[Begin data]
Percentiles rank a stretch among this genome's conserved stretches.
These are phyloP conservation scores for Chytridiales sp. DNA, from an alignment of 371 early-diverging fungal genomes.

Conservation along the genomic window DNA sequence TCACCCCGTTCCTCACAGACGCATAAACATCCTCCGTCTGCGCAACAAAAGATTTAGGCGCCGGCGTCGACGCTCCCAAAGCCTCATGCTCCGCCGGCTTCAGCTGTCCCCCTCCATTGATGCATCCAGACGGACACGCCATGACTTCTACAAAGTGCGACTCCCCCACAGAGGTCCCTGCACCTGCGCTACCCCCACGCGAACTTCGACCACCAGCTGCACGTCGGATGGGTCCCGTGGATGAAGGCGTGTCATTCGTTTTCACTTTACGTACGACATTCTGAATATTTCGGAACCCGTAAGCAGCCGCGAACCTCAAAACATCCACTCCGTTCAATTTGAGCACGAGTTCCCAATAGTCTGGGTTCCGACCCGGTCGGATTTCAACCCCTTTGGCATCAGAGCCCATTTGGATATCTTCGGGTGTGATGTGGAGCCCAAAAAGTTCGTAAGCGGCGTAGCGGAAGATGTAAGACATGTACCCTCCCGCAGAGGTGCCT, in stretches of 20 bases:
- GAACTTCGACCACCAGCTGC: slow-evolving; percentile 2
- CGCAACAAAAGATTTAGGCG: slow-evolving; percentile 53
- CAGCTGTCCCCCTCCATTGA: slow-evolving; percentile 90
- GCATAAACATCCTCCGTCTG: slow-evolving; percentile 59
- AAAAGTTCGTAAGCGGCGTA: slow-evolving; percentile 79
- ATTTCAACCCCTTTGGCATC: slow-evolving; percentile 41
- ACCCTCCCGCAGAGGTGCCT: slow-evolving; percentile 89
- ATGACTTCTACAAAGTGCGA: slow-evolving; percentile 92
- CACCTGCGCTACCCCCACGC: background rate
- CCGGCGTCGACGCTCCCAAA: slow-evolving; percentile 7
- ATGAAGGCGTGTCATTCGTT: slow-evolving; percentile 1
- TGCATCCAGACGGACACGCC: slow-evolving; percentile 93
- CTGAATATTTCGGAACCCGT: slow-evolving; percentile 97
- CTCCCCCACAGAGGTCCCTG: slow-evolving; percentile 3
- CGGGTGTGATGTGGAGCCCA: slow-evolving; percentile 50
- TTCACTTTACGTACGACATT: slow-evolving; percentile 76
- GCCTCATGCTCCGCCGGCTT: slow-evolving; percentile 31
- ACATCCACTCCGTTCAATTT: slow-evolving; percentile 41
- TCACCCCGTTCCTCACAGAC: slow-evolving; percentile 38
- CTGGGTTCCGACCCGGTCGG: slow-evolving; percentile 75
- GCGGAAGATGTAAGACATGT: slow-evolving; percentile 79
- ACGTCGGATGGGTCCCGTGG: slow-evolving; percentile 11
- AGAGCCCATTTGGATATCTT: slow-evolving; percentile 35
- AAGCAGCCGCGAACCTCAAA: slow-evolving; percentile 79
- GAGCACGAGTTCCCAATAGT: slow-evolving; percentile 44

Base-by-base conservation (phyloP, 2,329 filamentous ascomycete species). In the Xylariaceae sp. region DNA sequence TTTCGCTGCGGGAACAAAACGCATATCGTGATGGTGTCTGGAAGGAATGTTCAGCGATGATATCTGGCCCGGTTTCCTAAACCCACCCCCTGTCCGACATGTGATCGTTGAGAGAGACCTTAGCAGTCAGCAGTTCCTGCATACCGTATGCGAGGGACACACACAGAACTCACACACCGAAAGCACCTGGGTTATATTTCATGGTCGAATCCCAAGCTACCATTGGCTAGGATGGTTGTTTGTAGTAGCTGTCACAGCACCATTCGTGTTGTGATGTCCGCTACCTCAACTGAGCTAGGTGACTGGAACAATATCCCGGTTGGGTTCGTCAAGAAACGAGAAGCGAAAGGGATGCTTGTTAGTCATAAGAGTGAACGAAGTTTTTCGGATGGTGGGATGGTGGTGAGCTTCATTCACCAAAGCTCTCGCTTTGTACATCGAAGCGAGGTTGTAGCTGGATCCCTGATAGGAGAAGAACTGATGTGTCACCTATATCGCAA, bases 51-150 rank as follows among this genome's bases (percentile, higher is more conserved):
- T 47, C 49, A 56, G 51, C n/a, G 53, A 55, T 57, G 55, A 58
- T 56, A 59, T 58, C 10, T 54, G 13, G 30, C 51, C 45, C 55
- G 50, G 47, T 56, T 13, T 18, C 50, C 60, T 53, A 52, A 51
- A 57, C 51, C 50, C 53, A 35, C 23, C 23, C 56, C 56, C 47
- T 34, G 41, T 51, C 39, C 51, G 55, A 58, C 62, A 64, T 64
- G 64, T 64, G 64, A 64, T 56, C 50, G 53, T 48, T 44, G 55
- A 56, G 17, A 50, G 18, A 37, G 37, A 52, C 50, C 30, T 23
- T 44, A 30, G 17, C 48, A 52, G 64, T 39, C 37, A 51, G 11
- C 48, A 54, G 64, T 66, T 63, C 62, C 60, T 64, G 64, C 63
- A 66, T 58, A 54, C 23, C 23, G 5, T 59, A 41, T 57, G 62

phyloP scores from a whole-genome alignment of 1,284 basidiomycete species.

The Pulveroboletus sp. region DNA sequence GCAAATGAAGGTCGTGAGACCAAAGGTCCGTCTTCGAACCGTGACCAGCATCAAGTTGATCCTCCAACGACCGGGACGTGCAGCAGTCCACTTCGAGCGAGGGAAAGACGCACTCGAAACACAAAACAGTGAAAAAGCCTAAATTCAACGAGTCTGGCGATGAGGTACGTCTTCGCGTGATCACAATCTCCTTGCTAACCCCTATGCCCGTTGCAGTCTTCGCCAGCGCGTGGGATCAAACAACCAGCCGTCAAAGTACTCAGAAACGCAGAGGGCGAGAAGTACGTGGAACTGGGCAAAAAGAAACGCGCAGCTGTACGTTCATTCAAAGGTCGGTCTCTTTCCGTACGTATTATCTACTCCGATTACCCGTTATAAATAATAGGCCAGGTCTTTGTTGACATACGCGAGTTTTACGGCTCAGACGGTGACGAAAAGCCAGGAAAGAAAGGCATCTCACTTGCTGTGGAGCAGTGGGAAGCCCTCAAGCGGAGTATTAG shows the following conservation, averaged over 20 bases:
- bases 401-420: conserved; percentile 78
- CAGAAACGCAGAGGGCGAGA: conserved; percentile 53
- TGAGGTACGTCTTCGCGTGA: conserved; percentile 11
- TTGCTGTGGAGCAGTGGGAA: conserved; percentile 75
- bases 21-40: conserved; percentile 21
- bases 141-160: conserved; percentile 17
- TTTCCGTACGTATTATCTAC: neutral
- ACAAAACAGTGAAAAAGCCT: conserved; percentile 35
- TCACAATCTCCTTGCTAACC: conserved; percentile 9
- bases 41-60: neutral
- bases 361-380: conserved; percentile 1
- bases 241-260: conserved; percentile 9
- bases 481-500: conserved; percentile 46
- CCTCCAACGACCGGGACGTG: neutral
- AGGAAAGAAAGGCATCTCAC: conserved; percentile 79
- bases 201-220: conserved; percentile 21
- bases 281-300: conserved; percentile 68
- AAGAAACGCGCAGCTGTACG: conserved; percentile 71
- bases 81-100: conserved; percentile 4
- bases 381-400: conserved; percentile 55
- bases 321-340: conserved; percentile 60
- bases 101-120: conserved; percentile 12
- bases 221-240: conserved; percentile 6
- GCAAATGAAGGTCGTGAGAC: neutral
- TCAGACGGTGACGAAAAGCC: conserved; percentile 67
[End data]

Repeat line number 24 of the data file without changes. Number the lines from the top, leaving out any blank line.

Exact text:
- GCGGAAGATGTAAGACATGT: slow-evolving; percentile 79